It is time to show our democracy, our humanity, our compassion, and our resolve. It is time to say no to the murders of journalists, worshippers in synagogues, African American churchgoers, schoolchildren, theatergoers, yoga practitioners, and disco dancers. It is time to VOTE. Please take a moment of silence for all victims of ever-senseless and hate-fueled violence inspired by the rhetoric of the current U.S. Administration…
I embrace the privilege to write this column each month, a right to free expression for which Washington Post journalist Jamal Khashoggi died. VOTE.
I am honored for the opportunity to take part in AAG Regional Division Meetings this fall, and am grateful for the freedom of assembly, a right for which 11 worshippers died in the Pittsburgh Tree of Life Synagogue. VOTE.
Now, the U.S. President believes he can change the Constitution by executive order, to erase the birthright of American citizenship. Furthermore, the Administration is working to erase transgender identities, lift protections for endangered species, and is sending National Guard troops to an imaginary invasion at the U.S.-Mexico border. VOTE.
Remember to speak out against alternative facts, to light the candle in the dark. During Dr. Christine Blasey Ford’s powerful testimony in the Kavanaugh Confirmation Hearing, Sen. Patrick Leahy stated “Bravery is Contagious.” VOTE.
When you exercise your right and civic duty to vote on Tuesday 6 November, remember that our great grandmothers fought for that right in suffrage. Communities today still fight voter suppression. This is a watershed moment in our history, it is now or never for freedom of expression, for civil and human rights, for the environment, for the future of the planet. Of course, your choices are your own: be heard. VOTE.
Meanwhile in the Colorado River Watershed we are not safe either, and are not being helped by a gutted and demoralized EPA…It is humbling to live in the very modern city of Austin, Texas, with the advantages of modern water treatment and sewer systems, to receive a 5 am text with a boil water order for our metropolitan area of nearly a million citizens. Our water treatment system was overwhelmed by flood waters traveling down the Colorado River Watershed. This 50 year magnitude storm event took out a 49 year old bridge in the Hill Country. Austin and its suburbs were without clean tap water for over a week and we still face restrictions of not being able to water yards, fill pools, or wash cars. Such a first world problem with regards to pools and cars, and water conservation is the increasing norm for drought-prone central Texas. Imagine never having clean water or sanitation in the first place. 844 million of the world’s citizens today have no access to safe water, and 2.3 billion people live without access to sanitation. And in the U.S., Food and Water Watch notes that half a million households had their water shut off for the inability to pay their water bills in 2016. How do we ensure water security, both from an economic and humanitarian perspective, and from a production capacity perspective? This is a grand challenge for Geographers to work on. As climate change continues to bring more extreme events, our infrastructure is being overwhelmed. If this is the case in one of the most developed nations on the planet, how will less well-off countries cope with looming environmental challenges? In the U.S., the Trump Administration rolled back protections for clean water in 2017, relaxing limits on toxic water pollution from coal-fired power plant ash, among other senseless environmental protection rollbacks. VOTE.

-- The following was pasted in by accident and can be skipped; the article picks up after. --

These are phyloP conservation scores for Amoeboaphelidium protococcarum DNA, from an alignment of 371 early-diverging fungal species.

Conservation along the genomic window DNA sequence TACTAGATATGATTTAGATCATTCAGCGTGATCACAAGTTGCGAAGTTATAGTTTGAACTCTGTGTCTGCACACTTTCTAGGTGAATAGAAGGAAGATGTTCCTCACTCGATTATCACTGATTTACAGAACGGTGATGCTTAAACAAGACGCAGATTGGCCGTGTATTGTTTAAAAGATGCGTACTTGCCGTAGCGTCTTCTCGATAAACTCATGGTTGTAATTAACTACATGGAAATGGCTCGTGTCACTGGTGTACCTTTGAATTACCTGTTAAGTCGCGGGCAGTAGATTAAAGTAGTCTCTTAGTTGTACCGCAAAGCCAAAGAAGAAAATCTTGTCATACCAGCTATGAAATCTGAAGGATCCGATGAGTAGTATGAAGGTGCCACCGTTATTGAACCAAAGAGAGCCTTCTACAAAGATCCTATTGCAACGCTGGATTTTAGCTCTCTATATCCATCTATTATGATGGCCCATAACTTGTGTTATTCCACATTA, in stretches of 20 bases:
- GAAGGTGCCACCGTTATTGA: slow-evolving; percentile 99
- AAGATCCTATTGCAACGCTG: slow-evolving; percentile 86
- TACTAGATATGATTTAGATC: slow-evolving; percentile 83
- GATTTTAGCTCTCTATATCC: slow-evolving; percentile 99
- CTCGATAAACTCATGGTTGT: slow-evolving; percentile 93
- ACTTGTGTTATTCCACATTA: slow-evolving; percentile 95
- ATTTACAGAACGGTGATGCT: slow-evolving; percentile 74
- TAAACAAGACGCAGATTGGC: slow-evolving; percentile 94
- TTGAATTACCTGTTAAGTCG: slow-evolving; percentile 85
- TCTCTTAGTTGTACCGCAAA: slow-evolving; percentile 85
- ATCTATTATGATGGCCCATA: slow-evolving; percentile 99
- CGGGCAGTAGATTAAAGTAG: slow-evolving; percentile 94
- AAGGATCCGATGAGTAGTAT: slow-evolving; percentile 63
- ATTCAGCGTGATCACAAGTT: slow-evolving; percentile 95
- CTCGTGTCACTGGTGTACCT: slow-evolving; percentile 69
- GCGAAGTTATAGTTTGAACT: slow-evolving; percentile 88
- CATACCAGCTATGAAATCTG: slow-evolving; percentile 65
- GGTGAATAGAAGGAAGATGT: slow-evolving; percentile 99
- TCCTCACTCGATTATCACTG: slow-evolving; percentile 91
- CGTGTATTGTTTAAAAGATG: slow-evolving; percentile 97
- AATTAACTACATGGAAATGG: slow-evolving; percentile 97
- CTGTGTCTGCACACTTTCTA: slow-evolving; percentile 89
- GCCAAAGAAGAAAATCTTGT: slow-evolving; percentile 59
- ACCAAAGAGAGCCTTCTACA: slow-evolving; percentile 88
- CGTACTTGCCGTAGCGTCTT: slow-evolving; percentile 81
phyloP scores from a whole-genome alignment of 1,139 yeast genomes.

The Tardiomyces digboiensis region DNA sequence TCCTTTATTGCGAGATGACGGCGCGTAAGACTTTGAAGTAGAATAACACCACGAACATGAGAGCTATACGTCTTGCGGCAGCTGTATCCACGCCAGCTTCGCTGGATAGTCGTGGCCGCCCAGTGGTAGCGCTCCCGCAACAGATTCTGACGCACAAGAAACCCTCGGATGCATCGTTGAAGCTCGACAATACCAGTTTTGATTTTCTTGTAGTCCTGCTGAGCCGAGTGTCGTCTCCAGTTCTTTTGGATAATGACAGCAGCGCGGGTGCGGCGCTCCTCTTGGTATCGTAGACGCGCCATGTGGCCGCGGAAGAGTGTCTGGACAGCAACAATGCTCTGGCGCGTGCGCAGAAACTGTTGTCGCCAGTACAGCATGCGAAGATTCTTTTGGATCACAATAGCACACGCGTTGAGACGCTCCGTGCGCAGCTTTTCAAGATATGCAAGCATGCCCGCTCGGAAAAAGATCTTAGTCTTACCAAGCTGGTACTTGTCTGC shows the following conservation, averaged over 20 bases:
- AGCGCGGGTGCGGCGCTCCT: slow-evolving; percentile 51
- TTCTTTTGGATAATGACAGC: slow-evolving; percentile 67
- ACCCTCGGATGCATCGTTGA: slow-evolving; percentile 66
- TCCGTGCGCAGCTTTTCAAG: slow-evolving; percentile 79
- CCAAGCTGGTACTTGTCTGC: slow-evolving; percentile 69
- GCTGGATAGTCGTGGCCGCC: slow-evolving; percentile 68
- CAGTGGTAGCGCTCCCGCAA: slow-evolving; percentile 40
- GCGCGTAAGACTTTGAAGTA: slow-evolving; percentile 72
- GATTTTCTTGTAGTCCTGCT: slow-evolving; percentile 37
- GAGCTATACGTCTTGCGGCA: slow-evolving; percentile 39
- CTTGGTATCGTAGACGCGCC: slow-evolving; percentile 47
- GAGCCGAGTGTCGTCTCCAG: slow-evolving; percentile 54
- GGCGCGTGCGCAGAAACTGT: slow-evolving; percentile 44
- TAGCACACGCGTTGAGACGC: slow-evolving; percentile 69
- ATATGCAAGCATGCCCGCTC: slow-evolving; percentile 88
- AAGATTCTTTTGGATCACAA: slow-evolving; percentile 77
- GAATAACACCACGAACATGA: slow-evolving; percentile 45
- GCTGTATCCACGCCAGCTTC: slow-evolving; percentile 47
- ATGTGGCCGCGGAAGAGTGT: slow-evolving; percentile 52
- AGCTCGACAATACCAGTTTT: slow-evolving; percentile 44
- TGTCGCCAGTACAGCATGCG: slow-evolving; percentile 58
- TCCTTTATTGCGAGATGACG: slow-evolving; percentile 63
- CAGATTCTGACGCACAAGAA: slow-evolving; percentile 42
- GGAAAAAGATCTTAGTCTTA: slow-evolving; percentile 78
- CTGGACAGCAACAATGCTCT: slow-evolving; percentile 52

It is encouraging to be receiving AAG Members’ thoughtful geography abstracts for the AAG Annual Meeting major themes: Geospatial Health Research; Geography and Human Rights; and Physical Geography in Environmental Science. Thank you. There is still time to participate the paper abstract deadline has been extended to 8 November 2018; Poster abstracts are due 31 January 2018. Consider submitting your research to be presented at the AAG Annual Meeting in Washington DC in April 2019. While you are in Washington, visit your legislators, share your science, speak up and be a part of the change: make a difference with Geography. And on Tuesday 6 November, make a difference with your citizenship: VOTE.
Please share your thoughts with me at slbeach (at) austin (dot) utexas (dot) edu.
— Sheryl Luzzadder-Beach
Professor and C.B. Smith Sr. Fellow in U.S.-Mexico Relations
Geography and the Environment, University of Texas at Austin